Indeed, California adopted both a price floor (auction reserve price) and ceiling for the post-2020 period. Furthermore, it added price tiers at which allowances in a cost-containment reserve become available in the market. The price tiers serve as a speed bump to slow down potential sharp price increases (Figure 2). In so doing, regulators effectively shape emitters’ expectations about carbon prices in the coming decade. In particular, California’s 2030 climate target is far more ambitious than its 2020 target. However, the predicted rise in prices will be managed through price tiers and not surpass the ceiling price. It is a strategy of expecting-the-unexpected.
EU collar design: coping with policy impacts, market uncertainty
In the EU, this strategy would mean anticipating the price impacts of current policy contingencies and the uncertainty around the new Market Stability Reserve (MSR). First of all, it is very likely that the planned tightening of the EU’s climate target from 40% to 50% or 55%, , would require a more stringent ETS, thus driving up prices substantially. Furthermore, it is still unclear if the strengthening of the MSR through the recent ETS reform can improve the ETS’s resilience to future shocks, as policymakers intended. New research on the MSR points to oscillatory intake-outtake behaviour when market surplus reaches the intake threshold, and increasing volatility in the face of future demand shocks. Consequently, this could lead to repeated interventions and in turn, increase regulatory uncertainty.
Forecasts by analysts (Figure 3) point in the same direction. The range for near-term forecasts is large; projected price uncertainty is already considerable. Surprisingly, projections for the more distant future converge, in particular for the years 2028 and 2029. How can the more distant future be less uncertain than the near future? This question is for analysts to answer, but following the above line of reasoning, it seems more than likely that prices in 2030 will be very different from how we imagine them today. Accordingly, assuming that prices will only go in the “right direction” is overconfidence at best.
A Market Stability Reserve (MSR) “collar”
Against that background, it is arguably vital to persuade policymakers to adopt their US counterparts’ strategy of expect-the-unexpected – and anticipate that in the future prices may slump (again), or skyrocket to politically problematic levels. If they do, the 2021 review of the MSR offers a short term regulatory entry point to advance price collars. More specifically, by triggering intake in, and out-take from, the MSR through EUA price levels instead of allowance volumes in the market, the MSR would de facto become a price collar. What is more, cancellation could be put on hold since allowances would only be reinjected in the market when the price ceiling becomes binding. An MSR-morphed-into-price-collar would thus mean lower foregone revenues for EU member states in the short term, and more stable revenues in the long term.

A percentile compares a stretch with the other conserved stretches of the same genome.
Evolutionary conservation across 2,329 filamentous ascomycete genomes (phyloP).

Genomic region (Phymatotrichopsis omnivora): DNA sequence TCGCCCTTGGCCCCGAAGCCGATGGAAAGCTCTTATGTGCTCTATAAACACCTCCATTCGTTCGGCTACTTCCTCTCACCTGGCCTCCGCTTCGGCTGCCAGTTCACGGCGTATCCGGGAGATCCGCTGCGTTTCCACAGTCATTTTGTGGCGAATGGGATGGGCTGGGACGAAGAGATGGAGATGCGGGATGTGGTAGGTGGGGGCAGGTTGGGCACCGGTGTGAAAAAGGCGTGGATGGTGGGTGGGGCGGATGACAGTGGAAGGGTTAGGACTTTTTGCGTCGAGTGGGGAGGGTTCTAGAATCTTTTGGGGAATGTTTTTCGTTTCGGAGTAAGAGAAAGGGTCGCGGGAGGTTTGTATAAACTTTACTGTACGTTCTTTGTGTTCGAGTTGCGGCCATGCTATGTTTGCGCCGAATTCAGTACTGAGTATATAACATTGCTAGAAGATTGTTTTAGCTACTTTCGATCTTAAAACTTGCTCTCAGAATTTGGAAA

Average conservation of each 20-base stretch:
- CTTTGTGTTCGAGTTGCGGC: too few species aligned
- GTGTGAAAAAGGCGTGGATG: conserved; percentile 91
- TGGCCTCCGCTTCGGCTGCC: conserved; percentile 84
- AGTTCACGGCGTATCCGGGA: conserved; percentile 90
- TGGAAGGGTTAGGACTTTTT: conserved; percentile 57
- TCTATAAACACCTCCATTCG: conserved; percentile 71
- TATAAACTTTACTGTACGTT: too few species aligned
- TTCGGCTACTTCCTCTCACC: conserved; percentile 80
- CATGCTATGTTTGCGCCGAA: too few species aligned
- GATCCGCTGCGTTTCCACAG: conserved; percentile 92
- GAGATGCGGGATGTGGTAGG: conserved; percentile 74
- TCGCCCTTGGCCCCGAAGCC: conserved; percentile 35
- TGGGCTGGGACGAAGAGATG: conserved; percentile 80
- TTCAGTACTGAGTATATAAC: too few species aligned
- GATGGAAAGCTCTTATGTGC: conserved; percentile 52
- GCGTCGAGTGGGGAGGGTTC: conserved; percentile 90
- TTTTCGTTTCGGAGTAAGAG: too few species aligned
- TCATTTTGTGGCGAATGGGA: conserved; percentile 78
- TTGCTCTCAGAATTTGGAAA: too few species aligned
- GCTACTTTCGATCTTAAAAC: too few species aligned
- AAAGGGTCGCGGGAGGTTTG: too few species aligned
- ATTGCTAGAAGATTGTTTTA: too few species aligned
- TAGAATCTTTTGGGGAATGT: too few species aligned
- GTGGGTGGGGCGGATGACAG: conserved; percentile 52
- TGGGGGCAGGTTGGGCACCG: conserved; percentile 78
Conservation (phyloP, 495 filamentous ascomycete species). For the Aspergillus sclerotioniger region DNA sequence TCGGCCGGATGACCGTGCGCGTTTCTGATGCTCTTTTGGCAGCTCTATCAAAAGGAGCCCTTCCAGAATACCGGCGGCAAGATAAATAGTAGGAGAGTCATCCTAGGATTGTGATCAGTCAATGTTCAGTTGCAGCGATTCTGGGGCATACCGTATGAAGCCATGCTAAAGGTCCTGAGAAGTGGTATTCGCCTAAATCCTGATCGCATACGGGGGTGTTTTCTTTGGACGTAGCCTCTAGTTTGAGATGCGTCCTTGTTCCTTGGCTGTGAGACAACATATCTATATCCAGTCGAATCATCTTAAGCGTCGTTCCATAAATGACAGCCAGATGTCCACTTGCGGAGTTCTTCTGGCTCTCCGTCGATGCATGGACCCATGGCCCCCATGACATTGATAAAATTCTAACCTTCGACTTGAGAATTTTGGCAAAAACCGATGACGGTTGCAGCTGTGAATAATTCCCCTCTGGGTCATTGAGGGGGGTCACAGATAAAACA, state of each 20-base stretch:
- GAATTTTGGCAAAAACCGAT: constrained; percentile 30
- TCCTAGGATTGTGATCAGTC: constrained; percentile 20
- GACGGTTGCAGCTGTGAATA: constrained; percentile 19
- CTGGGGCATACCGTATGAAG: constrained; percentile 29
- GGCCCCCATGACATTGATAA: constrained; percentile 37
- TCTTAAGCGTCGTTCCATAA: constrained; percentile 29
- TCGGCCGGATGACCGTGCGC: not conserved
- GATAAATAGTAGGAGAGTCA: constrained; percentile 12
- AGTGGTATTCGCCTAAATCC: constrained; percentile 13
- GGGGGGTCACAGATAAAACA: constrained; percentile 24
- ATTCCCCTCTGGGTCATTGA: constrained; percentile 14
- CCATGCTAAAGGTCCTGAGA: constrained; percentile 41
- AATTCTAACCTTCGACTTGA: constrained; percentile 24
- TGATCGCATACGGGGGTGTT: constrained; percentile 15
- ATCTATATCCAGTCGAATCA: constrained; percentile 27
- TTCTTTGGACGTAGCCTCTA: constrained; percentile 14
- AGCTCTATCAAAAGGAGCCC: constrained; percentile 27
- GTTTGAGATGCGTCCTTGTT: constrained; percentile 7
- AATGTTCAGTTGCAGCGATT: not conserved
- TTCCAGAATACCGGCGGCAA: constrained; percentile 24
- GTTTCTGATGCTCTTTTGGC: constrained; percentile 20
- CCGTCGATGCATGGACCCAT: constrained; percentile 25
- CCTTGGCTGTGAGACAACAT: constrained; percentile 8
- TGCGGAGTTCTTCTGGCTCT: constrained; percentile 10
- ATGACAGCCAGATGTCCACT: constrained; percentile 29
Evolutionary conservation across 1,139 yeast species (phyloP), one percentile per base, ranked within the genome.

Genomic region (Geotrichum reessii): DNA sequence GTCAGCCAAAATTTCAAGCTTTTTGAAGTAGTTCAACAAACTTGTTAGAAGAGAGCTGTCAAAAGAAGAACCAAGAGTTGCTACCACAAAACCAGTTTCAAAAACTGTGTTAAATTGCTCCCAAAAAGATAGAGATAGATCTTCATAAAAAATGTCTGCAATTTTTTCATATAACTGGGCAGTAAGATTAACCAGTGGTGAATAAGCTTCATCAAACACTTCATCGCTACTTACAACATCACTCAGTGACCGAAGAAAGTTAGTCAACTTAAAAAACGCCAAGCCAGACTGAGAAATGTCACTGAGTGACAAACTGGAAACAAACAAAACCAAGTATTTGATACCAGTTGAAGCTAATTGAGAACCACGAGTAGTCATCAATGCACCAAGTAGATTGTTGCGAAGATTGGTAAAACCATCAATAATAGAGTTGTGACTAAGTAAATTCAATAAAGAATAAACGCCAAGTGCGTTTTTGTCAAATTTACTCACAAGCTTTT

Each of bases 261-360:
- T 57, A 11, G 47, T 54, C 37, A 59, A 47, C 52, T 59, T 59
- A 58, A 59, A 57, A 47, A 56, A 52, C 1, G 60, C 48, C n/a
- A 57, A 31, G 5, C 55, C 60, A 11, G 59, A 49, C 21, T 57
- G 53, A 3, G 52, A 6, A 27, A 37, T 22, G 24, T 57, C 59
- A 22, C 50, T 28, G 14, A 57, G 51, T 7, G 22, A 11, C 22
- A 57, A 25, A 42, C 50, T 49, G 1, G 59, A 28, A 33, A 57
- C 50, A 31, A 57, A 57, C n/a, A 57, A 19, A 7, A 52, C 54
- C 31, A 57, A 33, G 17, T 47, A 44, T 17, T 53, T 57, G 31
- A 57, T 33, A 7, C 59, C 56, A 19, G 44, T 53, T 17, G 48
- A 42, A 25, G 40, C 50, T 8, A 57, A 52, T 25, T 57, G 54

Rethinking national allowances
In terms of finding political consensus for such a measure, a compromise would need to be found for the specific price levels. A “moderate” price could mean to preserve the current level, which is sufficiently high to drive coal out of the market. A CPF starting at this level – and rising at a fixed annual rate – could thus induce the coal phase-outs already decided by several EU member states, rendering additional national action and costly compensation measures obsolete. To ensure political success, the distributional implications require a better understanding. Given the current allocations of allowances to EU member states and the conditions of their energy systems, it is clear that there would be winners and losers for such a measure. Reconsidering the shares of allowances – and the revenue from auctioning that comes with it – would be a key lever to compensate losers, and help get reluctant EU member states on board.
Michael Pahle is Head of the Working Group “Climate & Energy Policy” at the Potsdam-Institute for Climate Impact Research
Oliver Tietjen is a PhD student at the Potsdam-Institute for Climate Impact Research